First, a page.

FOR DECADES, Japanese trading titans were best known for buying and selling raw materials, financing factory construction and peddling finished products throughout Asia and around the world. But over the past decade, as global competition has heated up and Japan's domestic economy has slumped, these companies have begun searching for new opportunities and higher returns.
One way trading houses have reinvented themselves has been to set up venture-capital arms in the United States to invest in hi-tech start-ups--and help them break into the often-difficult Japanese market. "They're trying to make money, but they also see this as a way of learning what's going on in hi-tech areas," says Hugh Patrick, who directs Columbia Business School's Centre for Japanese Economy and Business. "Other VCs can provide money and better management skills, but the Japanese companies can provide a good entree into Japan's market. That's where they see their value added."
GLQ Entrepia is one of the newest Japanese venture-capital start-ups in the U.S. It was started in 1999 by the American subsidiary of Nissho Iwai, one of Japan's oldest trading companies, to help dynamic U.S. Internet technology, broadband or next-generation telecommunications companies make their debut in Japan. Its founder, Gene Kawaratani, a 22-year veteran of Nissho Iwai, describes Entrepia as a cross between an incubator for start-ups in Japan and a firm providing seed money for companies being launched in the U.S.
One of its first clients was ipVerse, a Silicon Valley-based company marketing soft switches, a key component of third-generation networking technology. "Because of language and cultural differences, Entrepia acts as an extension of ipVerse in the Japanese market," says ipVerse chief executive Arthur Klein.
Entrepia took a 1.5% stake in ipVerse, but also plans meetings with target audiences and accompanies its representatives to meetings with potential clients. "This is something you do not traditionally get from the normal venture capitalist," Klein says.
Most of Japan's trading houses, from Mitsubishi Corp. to Itochu and Mitsui & Co., have set up U.S. venture-capital subsidiaries in recent years. Mitsubishi's MC Capital and Mitsui & Co. Venture Partners have jointly invested in such start-ups as e-STEEL, an Internet-based marketplace serving the $700-billion-a-year global steel industry, and ChemConnect, an Internet exchange for chemicals and plastics.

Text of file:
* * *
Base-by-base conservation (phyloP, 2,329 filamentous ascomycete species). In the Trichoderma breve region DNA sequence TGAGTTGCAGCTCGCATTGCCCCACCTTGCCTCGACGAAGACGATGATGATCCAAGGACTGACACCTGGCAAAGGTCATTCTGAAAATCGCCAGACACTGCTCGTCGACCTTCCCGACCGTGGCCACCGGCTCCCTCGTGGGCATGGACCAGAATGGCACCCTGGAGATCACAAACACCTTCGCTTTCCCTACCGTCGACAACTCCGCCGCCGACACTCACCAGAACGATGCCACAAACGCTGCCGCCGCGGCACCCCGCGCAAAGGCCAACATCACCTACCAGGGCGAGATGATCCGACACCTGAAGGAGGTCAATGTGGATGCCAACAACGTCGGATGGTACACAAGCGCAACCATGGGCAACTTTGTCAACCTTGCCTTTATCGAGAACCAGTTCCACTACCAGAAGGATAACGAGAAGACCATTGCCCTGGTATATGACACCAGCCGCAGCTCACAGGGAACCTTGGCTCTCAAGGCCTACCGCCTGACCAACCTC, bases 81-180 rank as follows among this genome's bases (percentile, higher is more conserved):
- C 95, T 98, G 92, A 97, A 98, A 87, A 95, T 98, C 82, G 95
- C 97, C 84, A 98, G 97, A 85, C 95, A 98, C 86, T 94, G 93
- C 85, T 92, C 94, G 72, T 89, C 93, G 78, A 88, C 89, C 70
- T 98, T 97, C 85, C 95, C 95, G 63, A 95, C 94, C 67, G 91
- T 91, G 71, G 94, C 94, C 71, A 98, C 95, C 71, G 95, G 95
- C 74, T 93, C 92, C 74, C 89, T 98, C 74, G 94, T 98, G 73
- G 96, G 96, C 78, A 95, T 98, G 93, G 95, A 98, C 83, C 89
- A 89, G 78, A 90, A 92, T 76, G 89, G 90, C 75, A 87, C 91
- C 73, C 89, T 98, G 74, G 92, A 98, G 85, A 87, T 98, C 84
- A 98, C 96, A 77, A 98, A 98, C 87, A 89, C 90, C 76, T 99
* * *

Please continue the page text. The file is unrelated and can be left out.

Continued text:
To be sure, there are differences in emphasis among the Japanese venture-capital firms. Itochu International's venture-capital arm invests $50 million-$60 million a year in the U.S. It looks primarily for companies with products that can make it in the world's second-largest economy.
"One of our criteria is: Will a product become a global product that one day will be suitable in Japan?" says Baskaran Panchavarnam, vice-president of Itochu's Venture Investment Group in New York. He cites Sun Microsystems software products, of which Itochu is the world's largest distributor.
Patrick of Columbia Business School says that a growing share of the income of Japanese trading houses in recent years has come from their investments in a broad range of projects in the U.S. "For them it's risky," he says. "The internal structure of the companies is not geared to do these kinds of things. The fact that they're willing to try is indicative of the need to find new ways to make money."
Nissho Iwai America provided 95% of Entrepia's $10.5 million start-up capital; Kaufman Brothers, an investment bank in New York that targets the communications industry, injected the balance. Nissho Iwai spun off Entrepia to give the venture-capital outfit more independence.
Entrepia raised $30.2 million funding in November 1999 --most came from Nissho Iwai America. It is raising a second round, of $100 million-$150 million, that will close in October. Despite the American economic slowdown, Kawaratani expects to be able to raise much of this target. Nissho Iwai is to provide only $20 million. "There's still a big amount of money looking for investment," he says.
Of Entrepia's first fund, $18 million has been invested in 16 different projects. The most profitable has been Sonus Networks. The Massachusetts-based supplier of voice-infrastructure switching products competes with such giants as Cisco Systems. Its initial public offering was one of the few in 2000 to enjoy rising share prices in the bearish market. Entrepia also helps market Sonus products in Japan, selling $15 million worth in 2000.
One of Entrepia's more recent tie-ups in Japan was with Bigfoot Interactive, which provides e-mail-marketing services. Bigfoot's founder, James Hoffman, credits Entrepia with playing a key role in helping his firm break into Japan, where its customers include telecoms giant MCI, drug firm GlaxoSmithKline and tax firm H&R Block. Entrepia hooked up the American firm with two Japanese joint-venture partners, Bluestar Corp. and Mailnews Corp., to found Bigfoot Japan. It then recruited Kazuya Takeda, a senior PricewaterhouseCoopers executive, as Bigfoot Japan's chief executive.
"It is a huge mistake to go into any international market without a strong and motivated local partner," Hoffman says, referring to Entrepia's help. The venture-capital outfit also has an extraordinary level of "focus, commitment and support" and perseverance. Most other investors, Hoffman says, "tend to quickly fall in love with the next thing and you lose their attention."